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Man sought in '98 Santa Monica slaying is arrested in Jamaica

Paul Carpenter, 31, allegedly killed a German tourist during a botched robbery attempt. Three others involved in the case were convicted.

February 13, 2009|Victoria Kim

A man wanted in connection with a decade-old slaying of a German tourist in Santa Monica has been arrested in Jamaica, where he was living under a false identity, officials said Thursday.

Paul Carpenter, 31, was arrested Wednesday morning in Kingston, Jamaica. He had been working as a driver at a car dealership and had started a family, said FBI spokeswoman Laura Eimiller.

Carpenter has been a fugitive since October 1998, when he, along with his girlfriend and two others, allegedly shot and killed Horst Fietze, 50, during a botched robbery attempt in Santa Monica.

Fietze was walking back to his hotel after a stroll to the beach with his wife and another German couple when Carpenter's group pulled up in a stolen car and demanded money, authorities said. The tourists did not understand the robbers' demand, and Fietze was shot as the assailants tried to rummage through their pockets.

Fietze's slaying drew intense coverage from German media. The crime and a slew of other shooting deaths the same month caused panic in a city dependent on tourists. Santa Monica was playing host to a travel agents' conference the weekend of Fietze's death.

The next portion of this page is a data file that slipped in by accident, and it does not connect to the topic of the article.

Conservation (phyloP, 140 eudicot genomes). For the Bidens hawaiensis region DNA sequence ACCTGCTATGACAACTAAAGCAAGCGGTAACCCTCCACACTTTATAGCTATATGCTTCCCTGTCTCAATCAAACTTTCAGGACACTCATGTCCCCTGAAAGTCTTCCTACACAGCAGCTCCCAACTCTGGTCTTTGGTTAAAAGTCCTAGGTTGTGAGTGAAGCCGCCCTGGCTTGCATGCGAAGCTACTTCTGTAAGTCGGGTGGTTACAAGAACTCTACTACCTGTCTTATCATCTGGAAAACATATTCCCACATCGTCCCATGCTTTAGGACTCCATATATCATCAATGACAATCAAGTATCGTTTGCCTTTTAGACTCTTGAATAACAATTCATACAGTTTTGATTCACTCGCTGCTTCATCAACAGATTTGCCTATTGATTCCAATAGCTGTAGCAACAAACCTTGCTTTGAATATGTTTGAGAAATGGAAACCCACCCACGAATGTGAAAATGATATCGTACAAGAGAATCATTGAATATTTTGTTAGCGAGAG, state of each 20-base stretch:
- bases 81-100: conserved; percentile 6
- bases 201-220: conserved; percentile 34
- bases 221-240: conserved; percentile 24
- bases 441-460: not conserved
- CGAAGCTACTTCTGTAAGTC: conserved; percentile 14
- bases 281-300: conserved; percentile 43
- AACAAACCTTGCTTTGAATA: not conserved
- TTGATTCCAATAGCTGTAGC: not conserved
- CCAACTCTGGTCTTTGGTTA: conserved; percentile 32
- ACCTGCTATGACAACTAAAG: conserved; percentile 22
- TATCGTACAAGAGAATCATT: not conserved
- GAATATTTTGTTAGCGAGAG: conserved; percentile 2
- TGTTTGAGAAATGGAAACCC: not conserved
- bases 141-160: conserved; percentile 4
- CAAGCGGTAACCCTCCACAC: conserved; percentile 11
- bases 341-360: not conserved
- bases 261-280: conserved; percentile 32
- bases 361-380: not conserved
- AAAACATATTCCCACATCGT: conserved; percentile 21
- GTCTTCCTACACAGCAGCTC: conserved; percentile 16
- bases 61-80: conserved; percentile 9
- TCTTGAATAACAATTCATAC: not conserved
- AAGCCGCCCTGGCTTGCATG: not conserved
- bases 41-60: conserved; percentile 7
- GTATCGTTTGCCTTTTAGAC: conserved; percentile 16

Carpenter was charged in 1999 with one count of murder and three counts of attempted robbery. If convicted, he could be eligible for the death penalty, said Sandi Gibbons, spokeswoman for the Los Angeles County district attorney's office.

A tipster notified federal agents of Carpenter's whereabouts and will receive a $20,000 reward, Eimiller said. Carpenter was charged and convicted of possessing fraudulent identification in an expedited proceeding in Jamaica and is expected to be deported and returned to Los Angeles today, Eimiller said.

The three others accused in the crime were convicted and sentenced to lengthy prison terms in 2001.

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victoria.kim@latimes.com

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